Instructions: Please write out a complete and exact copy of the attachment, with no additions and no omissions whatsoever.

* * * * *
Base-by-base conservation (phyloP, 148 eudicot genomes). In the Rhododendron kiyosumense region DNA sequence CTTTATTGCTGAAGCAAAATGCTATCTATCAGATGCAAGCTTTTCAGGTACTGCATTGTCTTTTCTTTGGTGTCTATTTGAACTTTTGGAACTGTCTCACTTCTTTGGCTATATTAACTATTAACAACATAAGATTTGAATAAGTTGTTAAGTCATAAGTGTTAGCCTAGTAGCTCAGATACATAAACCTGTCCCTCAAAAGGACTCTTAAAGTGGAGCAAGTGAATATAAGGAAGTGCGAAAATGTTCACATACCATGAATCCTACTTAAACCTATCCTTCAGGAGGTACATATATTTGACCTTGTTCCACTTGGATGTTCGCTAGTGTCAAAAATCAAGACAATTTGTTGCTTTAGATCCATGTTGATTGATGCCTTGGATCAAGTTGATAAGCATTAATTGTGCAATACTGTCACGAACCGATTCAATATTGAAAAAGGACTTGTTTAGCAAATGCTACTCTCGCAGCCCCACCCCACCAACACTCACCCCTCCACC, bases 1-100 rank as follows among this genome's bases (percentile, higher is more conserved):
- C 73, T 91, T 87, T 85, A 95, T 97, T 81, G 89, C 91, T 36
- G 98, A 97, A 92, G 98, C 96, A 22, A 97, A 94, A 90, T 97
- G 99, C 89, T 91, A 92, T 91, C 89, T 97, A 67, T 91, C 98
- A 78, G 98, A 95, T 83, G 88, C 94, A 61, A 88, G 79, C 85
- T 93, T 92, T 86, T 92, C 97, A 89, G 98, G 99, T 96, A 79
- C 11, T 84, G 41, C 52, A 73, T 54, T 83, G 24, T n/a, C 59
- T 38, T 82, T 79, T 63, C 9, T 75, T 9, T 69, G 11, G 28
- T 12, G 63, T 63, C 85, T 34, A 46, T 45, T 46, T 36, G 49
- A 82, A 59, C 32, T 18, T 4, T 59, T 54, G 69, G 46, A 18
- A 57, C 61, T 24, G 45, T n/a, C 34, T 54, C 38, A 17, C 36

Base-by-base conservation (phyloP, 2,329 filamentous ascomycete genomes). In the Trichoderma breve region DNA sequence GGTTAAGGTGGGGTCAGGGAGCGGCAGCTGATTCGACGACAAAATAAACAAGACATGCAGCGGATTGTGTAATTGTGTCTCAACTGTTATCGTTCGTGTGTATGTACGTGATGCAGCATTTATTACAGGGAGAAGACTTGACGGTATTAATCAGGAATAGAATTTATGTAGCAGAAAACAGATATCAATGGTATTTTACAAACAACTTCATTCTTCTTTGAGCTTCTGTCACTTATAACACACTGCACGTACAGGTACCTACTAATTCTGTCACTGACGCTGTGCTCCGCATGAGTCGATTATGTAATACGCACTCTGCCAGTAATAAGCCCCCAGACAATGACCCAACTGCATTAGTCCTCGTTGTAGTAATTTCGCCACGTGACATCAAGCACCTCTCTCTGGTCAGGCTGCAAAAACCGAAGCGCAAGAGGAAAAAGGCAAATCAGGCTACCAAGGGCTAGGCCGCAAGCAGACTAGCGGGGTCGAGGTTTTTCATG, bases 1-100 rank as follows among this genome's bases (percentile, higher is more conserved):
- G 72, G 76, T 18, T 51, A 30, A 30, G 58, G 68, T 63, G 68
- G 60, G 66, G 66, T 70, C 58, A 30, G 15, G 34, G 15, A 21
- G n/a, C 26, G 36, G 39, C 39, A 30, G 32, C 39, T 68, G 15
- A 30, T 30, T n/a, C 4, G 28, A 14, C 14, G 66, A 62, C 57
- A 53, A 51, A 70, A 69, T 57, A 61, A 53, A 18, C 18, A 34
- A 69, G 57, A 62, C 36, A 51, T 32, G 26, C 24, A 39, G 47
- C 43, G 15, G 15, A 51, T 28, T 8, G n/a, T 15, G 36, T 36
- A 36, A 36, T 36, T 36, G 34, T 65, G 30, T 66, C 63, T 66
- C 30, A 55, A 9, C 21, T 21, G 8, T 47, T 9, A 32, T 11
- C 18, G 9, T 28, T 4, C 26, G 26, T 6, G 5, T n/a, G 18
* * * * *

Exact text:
Base-by-base conservation (phyloP, 148 eudicot genomes). In the Rhododendron kiyosumense region DNA sequence CTTTATTGCTGAAGCAAAATGCTATCTATCAGATGCAAGCTTTTCAGGTACTGCATTGTCTTTTCTTTGGTGTCTATTTGAACTTTTGGAACTGTCTCACTTCTTTGGCTATATTAACTATTAACAACATAAGATTTGAATAAGTTGTTAAGTCATAAGTGTTAGCCTAGTAGCTCAGATACATAAACCTGTCCCTCAAAAGGACTCTTAAAGTGGAGCAAGTGAATATAAGGAAGTGCGAAAATGTTCACATACCATGAATCCTACTTAAACCTATCCTTCAGGAGGTACATATATTTGACCTTGTTCCACTTGGATGTTCGCTAGTGTCAAAAATCAAGACAATTTGTTGCTTTAGATCCATGTTGATTGATGCCTTGGATCAAGTTGATAAGCATTAATTGTGCAATACTGTCACGAACCGATTCAATATTGAAAAAGGACTTGTTTAGCAAATGCTACTCTCGCAGCCCCACCCCACCAACACTCACCCCTCCACC, bases 1-100 rank as follows among this genome's bases (percentile, higher is more conserved):
- C 73, T 91, T 87, T 85, A 95, T 97, T 81, G 89, C 91, T 36
- G 98, A 97, A 92, G 98, C 96, A 22, A 97, A 94, A 90, T 97
- G 99, C 89, T 91, A 92, T 91, C 89, T 97, A 67, T 91, C 98
- A 78, G 98, A 95, T 83, G 88, C 94, A 61, A 88, G 79, C 85
- T 93, T 92, T 86, T 92, C 97, A 89, G 98, G 99, T 96, A 79
- C 11, T 84, G 41, C 52, A 73, T 54, T 83, G 24, T n/a, C 59
- T 38, T 82, T 79, T 63, C 9, T 75, T 9, T 69, G 11, G 28
- T 12, G 63, T 63, C 85, T 34, A 46, T 45, T 46, T 36, G 49
- A 82, A 59, C 32, T 18, T 4, T 59, T 54, G 69, G 46, A 18
- A 57, C 61, T 24, G 45, T n/a, C 34, T 54, C 38, A 17, C 36

Base-by-base conservation (phyloP, 2,329 filamentous ascomycete genomes). In the Trichoderma breve region DNA sequence GGTTAAGGTGGGGTCAGGGAGCGGCAGCTGATTCGACGACAAAATAAACAAGACATGCAGCGGATTGTGTAATTGTGTCTCAACTGTTATCGTTCGTGTGTATGTACGTGATGCAGCATTTATTACAGGGAGAAGACTTGACGGTATTAATCAGGAATAGAATTTATGTAGCAGAAAACAGATATCAATGGTATTTTACAAACAACTTCATTCTTCTTTGAGCTTCTGTCACTTATAACACACTGCACGTACAGGTACCTACTAATTCTGTCACTGACGCTGTGCTCCGCATGAGTCGATTATGTAATACGCACTCTGCCAGTAATAAGCCCCCAGACAATGACCCAACTGCATTAGTCCTCGTTGTAGTAATTTCGCCACGTGACATCAAGCACCTCTCTCTGGTCAGGCTGCAAAAACCGAAGCGCAAGAGGAAAAAGGCAAATCAGGCTACCAAGGGCTAGGCCGCAAGCAGACTAGCGGGGTCGAGGTTTTTCATG, bases 1-100 rank as follows among this genome's bases (percentile, higher is more conserved):
- G 72, G 76, T 18, T 51, A 30, A 30, G 58, G 68, T 63, G 68
- G 60, G 66, G 66, T 70, C 58, A 30, G 15, G 34, G 15, A 21
- G n/a, C 26, G 36, G 39, C 39, A 30, G 32, C 39, T 68, G 15
- A 30, T 30, T n/a, C 4, G 28, A 14, C 14, G 66, A 62, C 57
- A 53, A 51, A 70, A 69, T 57, A 61, A 53, A 18, C 18, A 34
- A 69, G 57, A 62, C 36, A 51, T 32, G 26, C 24, A 39, G 47
- C 43, G 15, G 15, A 51, T 28, T 8, G n/a, T 15, G 36, T 36
- A 36, A 36, T 36, T 36, G 34, T 65, G 30, T 66, C 63, T 66
- C 30, A 55, A 9, C 21, T 21, G 8, T 47, T 9, A 32, T 11
- C 18, G 9, T 28, T 4, C 26, G 26, T 6, G 5, T n/a, G 18